After inserting the fiberfill, I tested the circuit for the 1345th time before soldering the battery pack and closing up the hole.

Double checking the circuit before soldering the battery pack to the circuit

IMG_4628Finally closing up the plushie!

I had so much fun with this project!  Although I had given myself a difficult pattern challenge, it felt great to discover resources like Pepakura and the 3D model function on Tinkercad.  I look forward to creating more complex circuits next time.

Week 3 – Arduino Exercises

This week, we explored further with the Arduino.   The videos for the exercises are below:

      1. Digital Input

  1. 2. The Serial Monitor
  2.  For the final exercise, I decided to create a circuit and code that enables two buttons to control one LED, on and off.  Here’s the video:

I was really pleased to get this to work, as it was the first time in a while that I’ve had to figure out any code.  The code is below:

 const int buttonPinOn = 2;   
const int buttonPinOff = 4;
const int ledPin =  13;      

int buttonState1 = 0;      
int buttonState2=0;

void setup() {
  pinMode(ledPin, OUTPUT);
  pinMode(buttonPinOn, INPUT_PULLUP);
  pinMode(buttonPinOff, INPUT_PULLUP);

void loop() {
  buttonState1 = digitalRead(buttonPinOn);
  buttonState2 = digitalRead(buttonPinOff);
  if (buttonState1 == LOW) {
    digitalWrite(ledPin, LOW);
  } else 
  if (buttonState2==LOW) 
    digitalWrite(ledPin, HIGH);


Cordless Phone Tear Down

I would like to present the tear-down of a Panasonic digital cordless phone with a base unit and handset

The initial breakdown only required popping off the handset battery cover (a) and using a Philips screwdriver to take out screws from the back covers

The front and back covers of both devices required just a flathead screwdriver to separate.
Initial view of the internals

Starting with the base unit, I first detached the motherboard using wire cutters, although one could use a desoldering wire as well.

The motherboard:


9Directly below the motherboard was a button board that contains button contacts over which the button pads sit.  I removed the screws to free the button board and charging dock.

14There are three additional parts that were initially attached to the motherboard:

  1. RJ11 Phone socket
  2. DC Power Jack
  3. Speaker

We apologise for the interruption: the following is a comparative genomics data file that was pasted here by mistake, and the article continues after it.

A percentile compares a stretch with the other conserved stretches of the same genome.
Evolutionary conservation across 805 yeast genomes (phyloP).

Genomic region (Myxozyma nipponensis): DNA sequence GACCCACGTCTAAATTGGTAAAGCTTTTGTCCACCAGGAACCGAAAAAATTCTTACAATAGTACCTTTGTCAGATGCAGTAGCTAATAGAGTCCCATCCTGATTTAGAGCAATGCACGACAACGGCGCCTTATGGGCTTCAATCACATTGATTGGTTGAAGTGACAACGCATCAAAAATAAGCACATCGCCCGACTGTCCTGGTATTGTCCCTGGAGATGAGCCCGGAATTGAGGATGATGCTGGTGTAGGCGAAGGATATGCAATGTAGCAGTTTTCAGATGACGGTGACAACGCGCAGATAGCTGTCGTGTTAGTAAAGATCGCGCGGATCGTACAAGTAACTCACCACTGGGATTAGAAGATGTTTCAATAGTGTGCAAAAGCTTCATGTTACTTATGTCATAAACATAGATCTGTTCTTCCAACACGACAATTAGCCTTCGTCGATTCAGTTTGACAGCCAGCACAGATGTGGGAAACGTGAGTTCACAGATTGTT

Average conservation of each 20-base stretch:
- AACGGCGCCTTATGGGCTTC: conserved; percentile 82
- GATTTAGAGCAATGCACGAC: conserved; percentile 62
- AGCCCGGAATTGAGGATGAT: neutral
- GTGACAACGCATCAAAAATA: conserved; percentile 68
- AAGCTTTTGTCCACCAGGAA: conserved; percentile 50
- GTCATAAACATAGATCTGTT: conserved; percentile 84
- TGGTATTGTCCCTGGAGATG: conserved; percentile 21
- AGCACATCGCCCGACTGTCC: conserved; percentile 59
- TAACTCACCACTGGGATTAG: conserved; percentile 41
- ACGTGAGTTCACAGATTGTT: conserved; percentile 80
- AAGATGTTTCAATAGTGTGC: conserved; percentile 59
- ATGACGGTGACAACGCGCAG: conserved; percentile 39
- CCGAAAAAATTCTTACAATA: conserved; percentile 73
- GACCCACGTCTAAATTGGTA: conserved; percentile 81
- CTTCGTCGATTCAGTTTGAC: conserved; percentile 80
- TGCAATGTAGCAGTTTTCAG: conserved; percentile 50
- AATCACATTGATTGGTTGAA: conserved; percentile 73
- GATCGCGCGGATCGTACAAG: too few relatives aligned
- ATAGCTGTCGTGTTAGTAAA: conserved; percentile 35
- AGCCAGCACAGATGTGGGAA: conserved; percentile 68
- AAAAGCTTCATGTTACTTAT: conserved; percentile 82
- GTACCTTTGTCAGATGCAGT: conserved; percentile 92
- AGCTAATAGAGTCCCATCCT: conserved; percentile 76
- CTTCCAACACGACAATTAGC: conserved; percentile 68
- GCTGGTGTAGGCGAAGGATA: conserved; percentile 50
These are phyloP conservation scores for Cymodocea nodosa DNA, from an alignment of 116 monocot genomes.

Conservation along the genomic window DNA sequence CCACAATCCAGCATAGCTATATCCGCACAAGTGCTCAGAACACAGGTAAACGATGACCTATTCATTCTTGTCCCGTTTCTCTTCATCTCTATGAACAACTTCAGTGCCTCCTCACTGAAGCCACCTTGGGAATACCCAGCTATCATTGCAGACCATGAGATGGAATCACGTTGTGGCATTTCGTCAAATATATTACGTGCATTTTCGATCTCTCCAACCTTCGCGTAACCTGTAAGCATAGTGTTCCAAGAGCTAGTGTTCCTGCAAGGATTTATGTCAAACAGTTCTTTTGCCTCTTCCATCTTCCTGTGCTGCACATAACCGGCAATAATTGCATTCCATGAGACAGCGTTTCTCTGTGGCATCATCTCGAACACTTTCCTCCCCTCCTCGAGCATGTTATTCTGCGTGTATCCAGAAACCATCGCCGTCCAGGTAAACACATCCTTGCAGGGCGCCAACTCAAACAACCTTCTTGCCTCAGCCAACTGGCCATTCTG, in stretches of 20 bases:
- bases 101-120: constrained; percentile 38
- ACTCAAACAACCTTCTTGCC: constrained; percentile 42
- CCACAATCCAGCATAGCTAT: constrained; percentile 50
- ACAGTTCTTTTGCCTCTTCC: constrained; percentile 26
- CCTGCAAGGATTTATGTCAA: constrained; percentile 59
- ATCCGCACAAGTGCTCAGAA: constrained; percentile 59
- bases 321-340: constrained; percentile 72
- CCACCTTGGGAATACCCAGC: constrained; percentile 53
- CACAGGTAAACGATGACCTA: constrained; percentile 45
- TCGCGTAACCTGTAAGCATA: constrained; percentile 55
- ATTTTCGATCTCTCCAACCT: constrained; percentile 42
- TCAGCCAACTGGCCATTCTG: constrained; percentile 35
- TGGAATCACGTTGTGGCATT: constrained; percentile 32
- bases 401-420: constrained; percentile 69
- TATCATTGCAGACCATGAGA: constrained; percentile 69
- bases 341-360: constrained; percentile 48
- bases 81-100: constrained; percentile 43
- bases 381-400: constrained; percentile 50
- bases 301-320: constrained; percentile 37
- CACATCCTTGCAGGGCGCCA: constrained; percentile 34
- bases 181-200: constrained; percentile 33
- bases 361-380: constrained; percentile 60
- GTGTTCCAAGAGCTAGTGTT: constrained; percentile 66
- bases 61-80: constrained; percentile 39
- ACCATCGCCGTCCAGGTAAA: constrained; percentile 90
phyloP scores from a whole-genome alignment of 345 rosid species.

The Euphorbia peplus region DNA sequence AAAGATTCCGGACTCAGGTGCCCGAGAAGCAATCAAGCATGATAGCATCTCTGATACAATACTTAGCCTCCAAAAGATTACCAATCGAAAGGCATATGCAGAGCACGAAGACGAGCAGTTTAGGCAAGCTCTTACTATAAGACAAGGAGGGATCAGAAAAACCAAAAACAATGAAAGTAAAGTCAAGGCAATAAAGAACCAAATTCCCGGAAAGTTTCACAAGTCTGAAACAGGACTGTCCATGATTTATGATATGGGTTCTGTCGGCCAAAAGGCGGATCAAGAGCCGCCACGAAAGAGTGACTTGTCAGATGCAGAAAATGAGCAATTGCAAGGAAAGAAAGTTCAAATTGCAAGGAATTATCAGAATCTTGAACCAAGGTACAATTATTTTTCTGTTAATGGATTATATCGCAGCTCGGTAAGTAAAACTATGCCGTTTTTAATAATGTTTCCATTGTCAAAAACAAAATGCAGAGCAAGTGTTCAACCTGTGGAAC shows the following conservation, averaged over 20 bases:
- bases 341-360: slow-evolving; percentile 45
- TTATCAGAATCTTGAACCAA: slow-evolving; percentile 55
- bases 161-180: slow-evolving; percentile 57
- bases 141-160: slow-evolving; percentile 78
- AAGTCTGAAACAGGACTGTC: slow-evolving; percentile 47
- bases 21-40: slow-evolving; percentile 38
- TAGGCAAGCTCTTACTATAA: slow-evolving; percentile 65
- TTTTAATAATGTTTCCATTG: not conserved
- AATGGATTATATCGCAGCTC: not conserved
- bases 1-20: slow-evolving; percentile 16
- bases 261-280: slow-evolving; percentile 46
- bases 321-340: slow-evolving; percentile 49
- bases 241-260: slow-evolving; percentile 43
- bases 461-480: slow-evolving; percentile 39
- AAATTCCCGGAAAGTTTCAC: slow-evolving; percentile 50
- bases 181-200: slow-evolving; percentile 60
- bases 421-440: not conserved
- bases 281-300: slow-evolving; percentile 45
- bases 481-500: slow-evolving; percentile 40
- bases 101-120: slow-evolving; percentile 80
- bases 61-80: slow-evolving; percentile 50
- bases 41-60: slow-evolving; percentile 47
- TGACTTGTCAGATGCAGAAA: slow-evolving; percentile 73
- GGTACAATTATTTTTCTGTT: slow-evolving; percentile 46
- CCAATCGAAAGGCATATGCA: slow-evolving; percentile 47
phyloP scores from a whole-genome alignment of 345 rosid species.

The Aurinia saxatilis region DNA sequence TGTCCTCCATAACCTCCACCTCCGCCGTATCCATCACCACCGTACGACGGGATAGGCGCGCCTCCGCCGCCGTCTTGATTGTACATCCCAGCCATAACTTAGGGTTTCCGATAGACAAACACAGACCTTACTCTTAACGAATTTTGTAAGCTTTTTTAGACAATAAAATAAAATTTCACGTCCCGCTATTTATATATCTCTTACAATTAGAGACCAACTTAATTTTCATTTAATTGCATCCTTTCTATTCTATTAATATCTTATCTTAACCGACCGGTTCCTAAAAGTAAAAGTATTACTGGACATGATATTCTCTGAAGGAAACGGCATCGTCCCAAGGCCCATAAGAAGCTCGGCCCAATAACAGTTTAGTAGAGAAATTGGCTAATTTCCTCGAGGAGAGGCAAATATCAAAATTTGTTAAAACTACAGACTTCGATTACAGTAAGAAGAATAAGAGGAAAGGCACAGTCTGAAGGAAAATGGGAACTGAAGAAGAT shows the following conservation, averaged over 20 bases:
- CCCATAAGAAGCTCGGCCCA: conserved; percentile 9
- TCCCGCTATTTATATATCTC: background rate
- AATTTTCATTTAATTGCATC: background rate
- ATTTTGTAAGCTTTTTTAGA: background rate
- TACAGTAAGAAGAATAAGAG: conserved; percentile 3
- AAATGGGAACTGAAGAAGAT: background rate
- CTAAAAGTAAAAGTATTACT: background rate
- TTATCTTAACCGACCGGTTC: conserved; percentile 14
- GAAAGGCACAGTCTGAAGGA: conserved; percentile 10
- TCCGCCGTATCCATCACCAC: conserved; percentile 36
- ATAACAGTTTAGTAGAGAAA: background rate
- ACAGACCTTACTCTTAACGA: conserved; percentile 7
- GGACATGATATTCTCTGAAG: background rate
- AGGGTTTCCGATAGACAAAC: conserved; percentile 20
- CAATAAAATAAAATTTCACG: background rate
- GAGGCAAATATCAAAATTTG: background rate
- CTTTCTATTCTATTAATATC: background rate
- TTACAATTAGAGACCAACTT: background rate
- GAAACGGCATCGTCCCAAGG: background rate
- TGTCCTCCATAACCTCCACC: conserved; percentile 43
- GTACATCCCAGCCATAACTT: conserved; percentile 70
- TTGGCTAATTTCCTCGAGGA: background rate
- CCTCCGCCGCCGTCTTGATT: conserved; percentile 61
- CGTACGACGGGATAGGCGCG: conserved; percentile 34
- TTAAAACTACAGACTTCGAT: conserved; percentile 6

Next up, the handset!


I used wire cutters to free the motherboard from the back speaker, which was held down by a plastic part that twists off.

I then removed the screws attaching the motherboard to the front cover and took the battery contacts and charging contacts off.

Here are some of the parts I identified right away:

  1. Motherboard
  2. Button pad
  3. Battery contacts
  4. Charging contacts
  5. YD2052-72 Loudspeaker


From the front of the motherboard:

  1. Speaker
  2. Monochrome LCD Display Module
  3. Electret Microphone


Some additional parts from the base unit:

  1. Top cover
  2. Back cover
  3. Charging port
  4. Button pad frame
  5. Button pad
  6. Button pad
  7. “Play” Button pad

My Findings

In the process of completing this tear-down, I noted that the handset back speaker and base unit speakers were attached using a plastic piece that twists off easily.  I am interested in learning why these particular components were not secured using screws as the other parts were.  I also found it rather difficult to identify the smaller components on the circuit part without a deeper understanding of electronics, so I’m eager to gain the knowledge to improve on this later on.

Hi, I’m Yuko


Hi, my name is Yuko Kanai.  I’m originally from Palo Alto, CA but have been living in Brooklyn for 5 years now.  My background is in fashion design, psychology, and gender studies.  I worked in womenswear product development for a couple of years prior to Products of Design and am very excited to expand on the scope of my design work.  In my free time, I love to run, try weird food, and going to shows.

You can see some of my recent work on my website and check out my insta @yuko.j.kanai